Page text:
On Sunday afternoon at Rudd Field, the Massachusetts women’s soccer team’s game against No. 20 Boston University wasn’t exactly an offensive showcase by the Minutewomen. After all, they had three shots to combat the Terrier’s 22.
Instead, UMass relied on its defense to assist them in securing a big win in this already budding season.
The Minutewomen have built a strong defense from all areas of the pitch, which allowed them to build a solid 3-2-1 record that includes the victory against the Terriers. The win is the team’s first against a ranked opponent since it defeated No. 15 Connecticut in 2006.
UMass has scored two goals twice this season, which has forced them into playing a more protective role in the final third of the pitch. Against BU on Sunday, all the players on the pitch utilized their defensive efforts to hold off a side that was undefeated prior to this weekend.
“Our team defense as a group is very good,” UMass coach Ed Matz said. “Our defense is good, but when everybody plays defense the whole game, we are a very strong team.”
This season, opposing teams have fired 86 shots (40 shots on goal) against the Maroon and White, with eight of the shots converting to goals.
With the exception of the club’s 4-1 loss to Bryant, UMass has kept opponents from scoring more than two goals in a game this season, and has even earned a pair of shutouts.
Still, teams have been able to bypass the rock-hard defense and attack the goal. The final savior for the defense has been junior goalkeeper Stephanie Gordon.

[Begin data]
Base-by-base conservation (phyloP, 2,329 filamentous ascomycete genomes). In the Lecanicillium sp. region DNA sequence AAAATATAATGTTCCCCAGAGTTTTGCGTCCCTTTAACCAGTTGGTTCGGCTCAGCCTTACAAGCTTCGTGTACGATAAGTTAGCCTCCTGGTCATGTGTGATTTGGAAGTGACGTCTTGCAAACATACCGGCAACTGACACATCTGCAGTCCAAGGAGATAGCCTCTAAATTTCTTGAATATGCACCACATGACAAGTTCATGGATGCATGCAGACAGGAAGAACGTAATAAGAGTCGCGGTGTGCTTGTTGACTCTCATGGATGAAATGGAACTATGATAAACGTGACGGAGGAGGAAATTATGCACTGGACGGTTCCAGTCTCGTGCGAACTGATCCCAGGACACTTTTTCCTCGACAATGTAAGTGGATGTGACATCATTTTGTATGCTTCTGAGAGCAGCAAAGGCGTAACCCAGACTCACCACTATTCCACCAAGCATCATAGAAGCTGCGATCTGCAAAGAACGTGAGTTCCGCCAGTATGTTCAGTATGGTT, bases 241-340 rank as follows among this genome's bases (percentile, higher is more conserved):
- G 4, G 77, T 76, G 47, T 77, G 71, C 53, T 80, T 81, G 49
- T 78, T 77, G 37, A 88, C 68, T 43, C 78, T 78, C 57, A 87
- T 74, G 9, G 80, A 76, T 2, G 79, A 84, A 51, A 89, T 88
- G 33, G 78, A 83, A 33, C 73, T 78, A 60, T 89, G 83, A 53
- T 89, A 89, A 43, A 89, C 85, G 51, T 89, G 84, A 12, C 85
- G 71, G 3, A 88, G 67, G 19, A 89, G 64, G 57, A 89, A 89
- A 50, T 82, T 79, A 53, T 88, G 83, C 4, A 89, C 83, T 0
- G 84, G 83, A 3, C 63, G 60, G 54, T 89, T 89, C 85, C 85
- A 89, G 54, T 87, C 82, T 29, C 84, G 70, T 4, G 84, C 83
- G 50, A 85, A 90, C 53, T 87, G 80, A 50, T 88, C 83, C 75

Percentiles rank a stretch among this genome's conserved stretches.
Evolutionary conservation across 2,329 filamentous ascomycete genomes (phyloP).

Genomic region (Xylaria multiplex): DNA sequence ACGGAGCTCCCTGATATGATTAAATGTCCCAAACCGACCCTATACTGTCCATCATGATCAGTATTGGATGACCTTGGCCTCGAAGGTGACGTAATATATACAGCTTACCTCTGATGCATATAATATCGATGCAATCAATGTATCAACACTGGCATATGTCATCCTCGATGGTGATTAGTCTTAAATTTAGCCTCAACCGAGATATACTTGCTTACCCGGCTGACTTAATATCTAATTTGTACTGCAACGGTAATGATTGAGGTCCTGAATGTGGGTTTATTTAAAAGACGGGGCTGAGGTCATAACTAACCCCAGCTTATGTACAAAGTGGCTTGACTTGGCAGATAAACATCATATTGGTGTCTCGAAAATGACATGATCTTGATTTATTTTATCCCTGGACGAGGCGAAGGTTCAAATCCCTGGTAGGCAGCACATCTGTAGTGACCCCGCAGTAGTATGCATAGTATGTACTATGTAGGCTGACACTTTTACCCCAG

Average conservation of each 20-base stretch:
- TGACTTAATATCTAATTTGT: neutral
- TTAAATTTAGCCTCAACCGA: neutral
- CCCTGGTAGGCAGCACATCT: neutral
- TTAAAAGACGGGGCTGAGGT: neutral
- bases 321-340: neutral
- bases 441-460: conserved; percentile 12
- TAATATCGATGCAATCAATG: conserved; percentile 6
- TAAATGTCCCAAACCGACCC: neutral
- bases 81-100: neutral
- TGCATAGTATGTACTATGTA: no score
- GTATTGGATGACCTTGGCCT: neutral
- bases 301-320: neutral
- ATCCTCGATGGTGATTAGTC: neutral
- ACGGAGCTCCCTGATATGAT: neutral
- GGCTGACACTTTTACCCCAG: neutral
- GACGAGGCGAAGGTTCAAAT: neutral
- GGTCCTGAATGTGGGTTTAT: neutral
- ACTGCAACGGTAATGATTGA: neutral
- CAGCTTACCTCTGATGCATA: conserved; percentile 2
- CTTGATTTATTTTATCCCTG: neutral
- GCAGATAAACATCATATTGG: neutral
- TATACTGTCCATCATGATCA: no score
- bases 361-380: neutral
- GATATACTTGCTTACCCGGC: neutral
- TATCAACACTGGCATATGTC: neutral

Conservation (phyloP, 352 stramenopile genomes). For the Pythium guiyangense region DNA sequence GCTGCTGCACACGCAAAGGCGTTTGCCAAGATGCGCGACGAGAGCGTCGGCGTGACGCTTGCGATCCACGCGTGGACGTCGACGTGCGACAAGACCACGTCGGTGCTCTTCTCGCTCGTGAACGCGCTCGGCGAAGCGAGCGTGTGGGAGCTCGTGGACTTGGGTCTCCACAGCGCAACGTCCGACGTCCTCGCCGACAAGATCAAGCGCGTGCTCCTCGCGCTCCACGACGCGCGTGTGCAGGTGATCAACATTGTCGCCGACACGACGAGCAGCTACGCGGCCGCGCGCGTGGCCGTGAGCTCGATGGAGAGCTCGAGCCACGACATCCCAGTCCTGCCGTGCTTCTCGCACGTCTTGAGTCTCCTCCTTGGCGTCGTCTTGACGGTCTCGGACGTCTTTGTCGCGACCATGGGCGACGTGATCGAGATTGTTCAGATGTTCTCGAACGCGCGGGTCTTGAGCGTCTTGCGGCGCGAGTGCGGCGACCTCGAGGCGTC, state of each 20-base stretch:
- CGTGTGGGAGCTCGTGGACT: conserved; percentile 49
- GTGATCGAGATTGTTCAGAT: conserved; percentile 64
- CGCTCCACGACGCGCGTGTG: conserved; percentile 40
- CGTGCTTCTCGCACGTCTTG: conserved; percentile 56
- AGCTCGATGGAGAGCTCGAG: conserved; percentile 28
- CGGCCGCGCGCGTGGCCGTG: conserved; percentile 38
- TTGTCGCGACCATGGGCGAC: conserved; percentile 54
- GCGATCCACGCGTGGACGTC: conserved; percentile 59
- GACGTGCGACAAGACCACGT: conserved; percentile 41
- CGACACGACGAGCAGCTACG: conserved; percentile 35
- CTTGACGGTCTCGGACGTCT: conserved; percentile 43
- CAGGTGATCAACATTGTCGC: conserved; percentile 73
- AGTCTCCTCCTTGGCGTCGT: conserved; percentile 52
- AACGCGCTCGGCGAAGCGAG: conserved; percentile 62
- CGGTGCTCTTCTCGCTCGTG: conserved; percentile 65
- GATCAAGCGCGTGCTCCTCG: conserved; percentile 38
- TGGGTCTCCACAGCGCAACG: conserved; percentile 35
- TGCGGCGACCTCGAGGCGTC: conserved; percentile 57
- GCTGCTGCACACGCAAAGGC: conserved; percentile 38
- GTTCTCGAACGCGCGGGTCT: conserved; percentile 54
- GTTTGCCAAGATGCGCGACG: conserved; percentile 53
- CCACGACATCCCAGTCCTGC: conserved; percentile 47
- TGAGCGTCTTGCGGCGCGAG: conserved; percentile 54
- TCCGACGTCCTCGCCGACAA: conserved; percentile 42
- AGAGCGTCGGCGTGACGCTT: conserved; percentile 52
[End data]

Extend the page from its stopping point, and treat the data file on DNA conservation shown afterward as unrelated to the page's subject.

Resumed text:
From the start of the season, Gordon has already notched a couple of high points for her collegiate career. With a 2-1-1 record, she has an average of 1.42 goals against and a.739 save percentage.
Junior goalkeeper Emily Cota, who started her first two games of the year this weekend in Gordon’s absence, is 1-1 with a 1.00 GAA and a .875 save percentage, and has proven herself more than capable of filling in whenever needed. Cota started in 13 games last season before surrendering the spot to Gordon.
As the season moves closer towards conference play, Matz is fully aware that, though his team is capable of defending itself against any opponent on the schedule, it must also continue to learn and grow every step of the way.
“We try to learn something from every single one of our games,” said Matz. “We learned that if we play well as a team and work hard on defense, we can play against anybody that steps on the field.”
David Martin can be reached at firstname.lastname@example.org.